Tag Archives: group dynamics

“Aurora” by Kim Stanley Robinson

K S Robinson writes a great survival/adventure story. I couldn’t stop reading. Aurora is a real page turner. But Aurora isn’t on my list of favorite science fiction/fantasy. Why?

The plot is weak. SO many good ideas from the first section of the book just evaporate. Gone – when their further development would have been so interesting. Who were the five ghosts, and how do we account for them on a space ship? How many travelers went “feral”? What could be done about the difficulty of deciding who could have a baby, and when?

On the other hand, “Aurora” contained some wonderfully mind blowing plot twists. One involved the “structured forgetting” of an event that had the potential to destroy a small group (2000 people) that could only survive through intense, consistent cooperation. I’m always interested in schism and schismatics, and the meaning of “the rule of law”. When a sophisticated computer develops self awareness and identity, and then announces its role as “sheriff”, I’m intrigued.

I was, early on, a little offended by the computer-develops-personality theme, regarding it as being stolen from 2001 A Space Odyssey. But did Arthur C Clarke really invent that? Who did? In Aurora, it works well, and I enjoyed it. Interestingly, the emerging computer/person was first called Pauline, but later merely addressed as “Ship”, not even consistently capitalized. “Ship” seems to have taken a step back from human relationships when it’s first “friend” died.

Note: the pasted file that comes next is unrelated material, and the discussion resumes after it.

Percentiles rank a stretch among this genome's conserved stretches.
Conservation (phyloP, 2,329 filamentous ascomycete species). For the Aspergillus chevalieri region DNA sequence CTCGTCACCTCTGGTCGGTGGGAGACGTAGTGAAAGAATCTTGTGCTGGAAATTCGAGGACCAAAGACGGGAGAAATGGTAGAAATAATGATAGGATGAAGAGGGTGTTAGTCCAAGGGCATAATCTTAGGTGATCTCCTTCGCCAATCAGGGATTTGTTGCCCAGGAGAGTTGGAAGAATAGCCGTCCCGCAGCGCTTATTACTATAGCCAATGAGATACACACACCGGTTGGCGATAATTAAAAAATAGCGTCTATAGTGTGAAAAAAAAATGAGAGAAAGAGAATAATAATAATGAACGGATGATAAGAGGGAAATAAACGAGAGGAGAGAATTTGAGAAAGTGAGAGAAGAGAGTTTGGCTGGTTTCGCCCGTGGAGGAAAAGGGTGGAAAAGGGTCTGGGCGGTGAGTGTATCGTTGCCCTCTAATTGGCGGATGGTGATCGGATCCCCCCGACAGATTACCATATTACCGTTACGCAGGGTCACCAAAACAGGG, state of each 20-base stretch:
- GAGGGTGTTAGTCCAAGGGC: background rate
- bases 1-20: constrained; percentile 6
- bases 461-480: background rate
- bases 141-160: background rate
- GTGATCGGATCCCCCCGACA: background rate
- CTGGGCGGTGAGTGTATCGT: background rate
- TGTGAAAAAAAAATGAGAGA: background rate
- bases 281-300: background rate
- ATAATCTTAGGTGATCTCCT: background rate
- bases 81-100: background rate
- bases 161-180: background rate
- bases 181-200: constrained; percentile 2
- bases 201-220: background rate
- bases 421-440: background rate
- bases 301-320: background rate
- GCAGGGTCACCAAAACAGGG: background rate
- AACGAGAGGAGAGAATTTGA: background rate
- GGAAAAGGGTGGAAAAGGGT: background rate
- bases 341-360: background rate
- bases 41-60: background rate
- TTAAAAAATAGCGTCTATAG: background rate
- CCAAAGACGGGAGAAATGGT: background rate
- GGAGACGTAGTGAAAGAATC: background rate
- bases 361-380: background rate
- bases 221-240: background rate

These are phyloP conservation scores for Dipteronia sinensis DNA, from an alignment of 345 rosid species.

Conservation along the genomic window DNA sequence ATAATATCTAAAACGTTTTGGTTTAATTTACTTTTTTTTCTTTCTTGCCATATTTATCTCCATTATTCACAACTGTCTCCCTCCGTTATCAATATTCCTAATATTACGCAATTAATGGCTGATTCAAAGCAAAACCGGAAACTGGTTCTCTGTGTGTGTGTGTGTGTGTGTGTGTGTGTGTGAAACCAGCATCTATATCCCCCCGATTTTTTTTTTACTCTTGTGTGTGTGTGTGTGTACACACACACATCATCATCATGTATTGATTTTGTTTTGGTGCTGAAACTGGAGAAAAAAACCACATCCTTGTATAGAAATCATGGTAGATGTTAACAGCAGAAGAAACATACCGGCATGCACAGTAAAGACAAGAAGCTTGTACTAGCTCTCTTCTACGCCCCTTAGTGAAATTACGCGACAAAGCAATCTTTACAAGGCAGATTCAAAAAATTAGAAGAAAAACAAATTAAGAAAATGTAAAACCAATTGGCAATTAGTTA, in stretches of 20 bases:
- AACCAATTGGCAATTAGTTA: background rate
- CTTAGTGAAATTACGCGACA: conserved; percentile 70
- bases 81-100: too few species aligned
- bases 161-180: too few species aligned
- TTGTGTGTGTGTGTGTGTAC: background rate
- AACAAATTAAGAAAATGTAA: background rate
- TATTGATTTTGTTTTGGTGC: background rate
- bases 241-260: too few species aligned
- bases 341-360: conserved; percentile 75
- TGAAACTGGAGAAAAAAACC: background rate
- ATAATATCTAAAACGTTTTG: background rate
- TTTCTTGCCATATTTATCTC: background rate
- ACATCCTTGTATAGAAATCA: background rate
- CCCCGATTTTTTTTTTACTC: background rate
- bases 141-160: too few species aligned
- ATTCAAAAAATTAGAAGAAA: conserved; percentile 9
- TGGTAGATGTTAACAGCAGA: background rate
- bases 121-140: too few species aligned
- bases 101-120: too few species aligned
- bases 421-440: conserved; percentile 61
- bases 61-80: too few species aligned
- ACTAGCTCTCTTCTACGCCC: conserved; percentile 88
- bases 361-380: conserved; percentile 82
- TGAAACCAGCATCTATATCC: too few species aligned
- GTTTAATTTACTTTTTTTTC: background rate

Like HAL (in 2001), “Ship” had to intervene to save the project (interplanetary travel), taking steps as radical an interfering with the 3D printers used to produce objects required for survival and lowering oxygen levels to suppress violence. “Ship” prevented disorder from growing into warfare, if the term can be used within a group of only 2000 people. “Ship” also took over entirely, easing its passengers into hibernation when food supplies failed, and carefully reawakening them later.

The characters are not as well developed as in the author’s highly amusing New York 2140. Freya, the closest to a protagonist aside from Ship, baffles me. She becomes a leader unintentionally, and a symbol of the prolonged mental and physical suffering of all the space travelers. Finally making it back to earth, she speaks out on behalf of “involuntary space travelers” like herself, people born into their difficult if not fatal roles due to decisions made by their ancestors. How is this different from being the child of an immigrant? Perhaps it is an issue of scale. An immigrant (theoretically) gains a “whole new world”. A person born on a multigenerational space flight faces a very, very restricted existence.

Robinson is a prolific author, with 19 books and many short stories published. I will sample further before I decide how I think his works will stand the test of time, whether any of them can be classified as “literature”.